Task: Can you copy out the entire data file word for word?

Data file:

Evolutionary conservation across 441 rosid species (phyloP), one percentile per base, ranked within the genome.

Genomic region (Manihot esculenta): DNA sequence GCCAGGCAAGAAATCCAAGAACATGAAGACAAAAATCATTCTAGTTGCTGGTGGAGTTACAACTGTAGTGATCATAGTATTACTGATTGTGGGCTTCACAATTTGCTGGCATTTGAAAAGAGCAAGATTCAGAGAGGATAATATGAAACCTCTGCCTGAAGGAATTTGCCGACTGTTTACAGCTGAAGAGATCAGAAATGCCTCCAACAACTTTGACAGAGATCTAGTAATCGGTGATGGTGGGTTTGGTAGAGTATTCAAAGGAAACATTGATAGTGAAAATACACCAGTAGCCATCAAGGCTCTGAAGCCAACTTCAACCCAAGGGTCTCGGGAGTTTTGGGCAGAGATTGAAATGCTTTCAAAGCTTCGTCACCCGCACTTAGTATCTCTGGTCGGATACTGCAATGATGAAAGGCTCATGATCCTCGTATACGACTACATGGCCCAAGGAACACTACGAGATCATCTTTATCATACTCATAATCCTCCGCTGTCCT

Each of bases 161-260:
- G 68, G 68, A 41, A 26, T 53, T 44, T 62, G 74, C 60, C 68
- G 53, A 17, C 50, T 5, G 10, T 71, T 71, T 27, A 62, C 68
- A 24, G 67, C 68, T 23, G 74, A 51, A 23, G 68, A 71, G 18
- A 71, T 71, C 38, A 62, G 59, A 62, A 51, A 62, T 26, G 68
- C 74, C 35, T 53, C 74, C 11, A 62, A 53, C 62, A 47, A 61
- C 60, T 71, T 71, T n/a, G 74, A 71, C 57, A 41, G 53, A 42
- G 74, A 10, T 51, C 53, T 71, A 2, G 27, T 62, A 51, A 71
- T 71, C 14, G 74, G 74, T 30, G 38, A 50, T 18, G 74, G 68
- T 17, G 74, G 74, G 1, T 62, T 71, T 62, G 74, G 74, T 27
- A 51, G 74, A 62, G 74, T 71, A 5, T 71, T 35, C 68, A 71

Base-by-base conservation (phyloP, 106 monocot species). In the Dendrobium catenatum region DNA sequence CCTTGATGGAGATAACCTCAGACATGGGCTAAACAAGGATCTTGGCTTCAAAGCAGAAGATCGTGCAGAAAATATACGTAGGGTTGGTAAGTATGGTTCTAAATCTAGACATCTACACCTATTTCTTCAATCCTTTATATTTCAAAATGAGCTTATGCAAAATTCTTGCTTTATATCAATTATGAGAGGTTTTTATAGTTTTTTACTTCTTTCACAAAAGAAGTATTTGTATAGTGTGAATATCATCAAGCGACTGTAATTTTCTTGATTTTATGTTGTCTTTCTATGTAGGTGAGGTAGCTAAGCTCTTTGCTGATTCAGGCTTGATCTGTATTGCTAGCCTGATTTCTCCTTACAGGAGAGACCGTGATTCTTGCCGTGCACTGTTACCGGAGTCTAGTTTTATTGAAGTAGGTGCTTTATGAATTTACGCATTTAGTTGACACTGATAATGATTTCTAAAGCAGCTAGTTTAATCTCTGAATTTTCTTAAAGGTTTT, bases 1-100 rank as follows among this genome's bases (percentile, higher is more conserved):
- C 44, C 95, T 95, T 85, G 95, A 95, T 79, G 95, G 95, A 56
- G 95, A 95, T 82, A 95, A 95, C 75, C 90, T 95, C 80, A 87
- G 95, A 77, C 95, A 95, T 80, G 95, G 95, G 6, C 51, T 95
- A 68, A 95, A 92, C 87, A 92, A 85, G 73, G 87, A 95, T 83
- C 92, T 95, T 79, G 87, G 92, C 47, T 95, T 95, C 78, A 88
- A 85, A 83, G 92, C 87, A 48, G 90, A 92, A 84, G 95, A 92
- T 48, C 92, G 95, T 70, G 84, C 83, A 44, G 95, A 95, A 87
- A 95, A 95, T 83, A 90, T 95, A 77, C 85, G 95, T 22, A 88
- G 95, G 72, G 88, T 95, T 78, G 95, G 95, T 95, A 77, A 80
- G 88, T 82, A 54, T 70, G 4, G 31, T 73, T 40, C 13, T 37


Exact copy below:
Evolutionary conservation across 441 rosid species (phyloP), one percentile per base, ranked within the genome.

Genomic region (Manihot esculenta): DNA sequence GCCAGGCAAGAAATCCAAGAACATGAAGACAAAAATCATTCTAGTTGCTGGTGGAGTTACAACTGTAGTGATCATAGTATTACTGATTGTGGGCTTCACAATTTGCTGGCATTTGAAAAGAGCAAGATTCAGAGAGGATAATATGAAACCTCTGCCTGAAGGAATTTGCCGACTGTTTACAGCTGAAGAGATCAGAAATGCCTCCAACAACTTTGACAGAGATCTAGTAATCGGTGATGGTGGGTTTGGTAGAGTATTCAAAGGAAACATTGATAGTGAAAATACACCAGTAGCCATCAAGGCTCTGAAGCCAACTTCAACCCAAGGGTCTCGGGAGTTTTGGGCAGAGATTGAAATGCTTTCAAAGCTTCGTCACCCGCACTTAGTATCTCTGGTCGGATACTGCAATGATGAAAGGCTCATGATCCTCGTATACGACTACATGGCCCAAGGAACACTACGAGATCATCTTTATCATACTCATAATCCTCCGCTGTCCT

Each of bases 161-260:
- G 68, G 68, A 41, A 26, T 53, T 44, T 62, G 74, C 60, C 68
- G 53, A 17, C 50, T 5, G 10, T 71, T 71, T 27, A 62, C 68
- A 24, G 67, C 68, T 23, G 74, A 51, A 23, G 68, A 71, G 18
- A 71, T 71, C 38, A 62, G 59, A 62, A 51, A 62, T 26, G 68
- C 74, C 35, T 53, C 74, C 11, A 62, A 53, C 62, A 47, A 61
- C 60, T 71, T 71, T n/a, G 74, A 71, C 57, A 41, G 53, A 42
- G 74, A 10, T 51, C 53, T 71, A 2, G 27, T 62, A 51, A 71
- T 71, C 14, G 74, G 74, T 30, G 38, A 50, T 18, G 74, G 68
- T 17, G 74, G 74, G 1, T 62, T 71, T 62, G 74, G 74, T 27
- A 51, G 74, A 62, G 74, T 71, A 5, T 71, T 35, C 68, A 71

Base-by-base conservation (phyloP, 106 monocot species). In the Dendrobium catenatum region DNA sequence CCTTGATGGAGATAACCTCAGACATGGGCTAAACAAGGATCTTGGCTTCAAAGCAGAAGATCGTGCAGAAAATATACGTAGGGTTGGTAAGTATGGTTCTAAATCTAGACATCTACACCTATTTCTTCAATCCTTTATATTTCAAAATGAGCTTATGCAAAATTCTTGCTTTATATCAATTATGAGAGGTTTTTATAGTTTTTTACTTCTTTCACAAAAGAAGTATTTGTATAGTGTGAATATCATCAAGCGACTGTAATTTTCTTGATTTTATGTTGTCTTTCTATGTAGGTGAGGTAGCTAAGCTCTTTGCTGATTCAGGCTTGATCTGTATTGCTAGCCTGATTTCTCCTTACAGGAGAGACCGTGATTCTTGCCGTGCACTGTTACCGGAGTCTAGTTTTATTGAAGTAGGTGCTTTATGAATTTACGCATTTAGTTGACACTGATAATGATTTCTAAAGCAGCTAGTTTAATCTCTGAATTTTCTTAAAGGTTTT, bases 1-100 rank as follows among this genome's bases (percentile, higher is more conserved):
- C 44, C 95, T 95, T 85, G 95, A 95, T 79, G 95, G 95, A 56
- G 95, A 95, T 82, A 95, A 95, C 75, C 90, T 95, C 80, A 87
- G 95, A 77, C 95, A 95, T 80, G 95, G 95, G 6, C 51, T 95
- A 68, A 95, A 92, C 87, A 92, A 85, G 73, G 87, A 95, T 83
- C 92, T 95, T 79, G 87, G 92, C 47, T 95, T 95, C 78, A 88
- A 85, A 83, G 92, C 87, A 48, G 90, A 92, A 84, G 95, A 92
- T 48, C 92, G 95, T 70, G 84, C 83, A 44, G 95, A 95, A 87
- A 95, A 95, T 83, A 90, T 95, A 77, C 85, G 95, T 22, A 88
- G 95, G 72, G 88, T 95, T 78, G 95, G 95, T 95, A 77, A 80
- G 88, T 82, A 54, T 70, G 4, G 31, T 73, T 40, C 13, T 37